If you wanted to cover ALL of your out-of-pocket expenses, which would include any copays, coinsurance or deductibles on your medical coverage, there would be no healthcare costs other than the premiums on your primary and secondary plans. Thus, if you were paying $500 per month in premiums, that would represent your entire expenditure, regardless of whether you had a healthy year with few claims or a claim-filled year. An HSA with 0% coinsurance provides this type of benefit. In-network treatment may also be required.

Affordable Supplement to Primary Health Plans

Get Affordable Secondary Medical Coverage

A supplementary policy can be offered that will cover 100% of any medical expense you have (other than your health insurance premium and its benefits). However, when you compare the cost of that type of plan to an option that just pays 90% (or 80%), you may be over-spending, especially if you stay relatively healthy. Also, the extra money you spend could be quite substantial. AFLAC plans often act as non-primary coverage.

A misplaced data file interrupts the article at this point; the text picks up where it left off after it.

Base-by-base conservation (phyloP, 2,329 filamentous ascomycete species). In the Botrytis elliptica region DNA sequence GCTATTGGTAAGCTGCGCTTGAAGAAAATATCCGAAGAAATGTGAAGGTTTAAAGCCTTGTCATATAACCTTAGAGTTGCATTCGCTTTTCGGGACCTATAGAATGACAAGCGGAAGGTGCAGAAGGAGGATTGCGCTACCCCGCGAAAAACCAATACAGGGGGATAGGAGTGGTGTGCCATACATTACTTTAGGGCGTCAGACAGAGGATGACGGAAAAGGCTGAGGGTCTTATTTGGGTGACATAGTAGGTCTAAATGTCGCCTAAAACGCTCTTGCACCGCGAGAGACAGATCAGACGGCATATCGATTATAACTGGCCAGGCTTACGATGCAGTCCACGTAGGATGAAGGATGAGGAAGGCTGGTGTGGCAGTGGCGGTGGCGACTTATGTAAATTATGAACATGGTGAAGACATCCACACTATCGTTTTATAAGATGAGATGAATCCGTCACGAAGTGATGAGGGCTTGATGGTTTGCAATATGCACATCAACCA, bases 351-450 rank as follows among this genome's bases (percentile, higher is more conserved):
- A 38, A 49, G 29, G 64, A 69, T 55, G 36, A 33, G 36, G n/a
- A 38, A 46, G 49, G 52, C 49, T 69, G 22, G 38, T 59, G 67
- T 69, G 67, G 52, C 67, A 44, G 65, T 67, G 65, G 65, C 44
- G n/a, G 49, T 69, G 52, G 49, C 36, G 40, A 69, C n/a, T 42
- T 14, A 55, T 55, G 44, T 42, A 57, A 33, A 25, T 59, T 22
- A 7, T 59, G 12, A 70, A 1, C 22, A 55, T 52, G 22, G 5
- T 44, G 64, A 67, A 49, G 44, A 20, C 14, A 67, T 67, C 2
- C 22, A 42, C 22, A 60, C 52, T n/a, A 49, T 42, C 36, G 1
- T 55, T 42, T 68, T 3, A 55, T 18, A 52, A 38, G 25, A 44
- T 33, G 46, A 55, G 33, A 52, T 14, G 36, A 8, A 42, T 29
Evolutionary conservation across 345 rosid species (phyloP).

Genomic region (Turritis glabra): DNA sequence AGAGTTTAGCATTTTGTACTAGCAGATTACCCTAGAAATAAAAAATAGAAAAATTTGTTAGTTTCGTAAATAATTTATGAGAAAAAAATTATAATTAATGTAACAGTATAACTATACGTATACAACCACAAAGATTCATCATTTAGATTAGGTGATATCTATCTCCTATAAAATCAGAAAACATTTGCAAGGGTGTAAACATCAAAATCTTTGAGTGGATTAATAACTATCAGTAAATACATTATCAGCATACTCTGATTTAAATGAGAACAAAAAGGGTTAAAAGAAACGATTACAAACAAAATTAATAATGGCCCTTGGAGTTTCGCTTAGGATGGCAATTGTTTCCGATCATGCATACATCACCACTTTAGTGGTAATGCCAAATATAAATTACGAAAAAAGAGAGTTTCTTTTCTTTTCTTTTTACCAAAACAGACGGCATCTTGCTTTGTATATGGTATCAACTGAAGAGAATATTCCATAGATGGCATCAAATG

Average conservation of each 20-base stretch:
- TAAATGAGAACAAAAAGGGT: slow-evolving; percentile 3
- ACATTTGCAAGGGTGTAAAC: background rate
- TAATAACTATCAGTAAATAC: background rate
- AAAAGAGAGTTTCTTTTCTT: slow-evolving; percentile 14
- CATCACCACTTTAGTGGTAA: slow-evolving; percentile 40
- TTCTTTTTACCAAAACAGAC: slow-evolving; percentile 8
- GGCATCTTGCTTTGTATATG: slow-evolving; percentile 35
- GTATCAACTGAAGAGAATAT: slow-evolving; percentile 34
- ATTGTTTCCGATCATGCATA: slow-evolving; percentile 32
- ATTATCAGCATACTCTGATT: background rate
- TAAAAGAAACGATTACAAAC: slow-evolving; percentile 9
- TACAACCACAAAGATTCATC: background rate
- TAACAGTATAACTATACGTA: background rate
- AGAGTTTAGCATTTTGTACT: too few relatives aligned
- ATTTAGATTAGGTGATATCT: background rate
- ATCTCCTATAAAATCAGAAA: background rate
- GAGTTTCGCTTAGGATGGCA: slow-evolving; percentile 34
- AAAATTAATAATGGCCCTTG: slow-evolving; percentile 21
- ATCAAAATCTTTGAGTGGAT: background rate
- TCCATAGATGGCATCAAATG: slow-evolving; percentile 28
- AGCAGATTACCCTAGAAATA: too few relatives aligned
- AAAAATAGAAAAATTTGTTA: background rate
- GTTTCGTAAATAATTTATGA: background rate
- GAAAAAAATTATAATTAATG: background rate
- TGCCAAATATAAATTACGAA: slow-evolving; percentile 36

An Example:

A family of four pays $600 per month in premiums for their healthcare coverage. Generally, the combination of copays, coinsurance, and deductibles on office visits, prescriptions, lab tests and inpatient or outpatient procedures cost an additional $4,000 per year. Thus, the $4,000 is the out-of-pocket cost that a supplementary plan would cover.

Is it best to have 100% of the $4,000 covered by paying about $275 per month, or perhaps only covering 50% of the $4,000 ($2,000) and  paying about $100 per month. It certainly makes more economical sense to pay the lower amount. Not only will you put more money in your pocket, but after 5-10 years (or longer), the savings will be likely be in the thousands of dollars. And once you are eligible for Medicare, your needs may change. Since  health conditions (and family members) can quickly change, annual reviews of anticipated medical expenses are very important.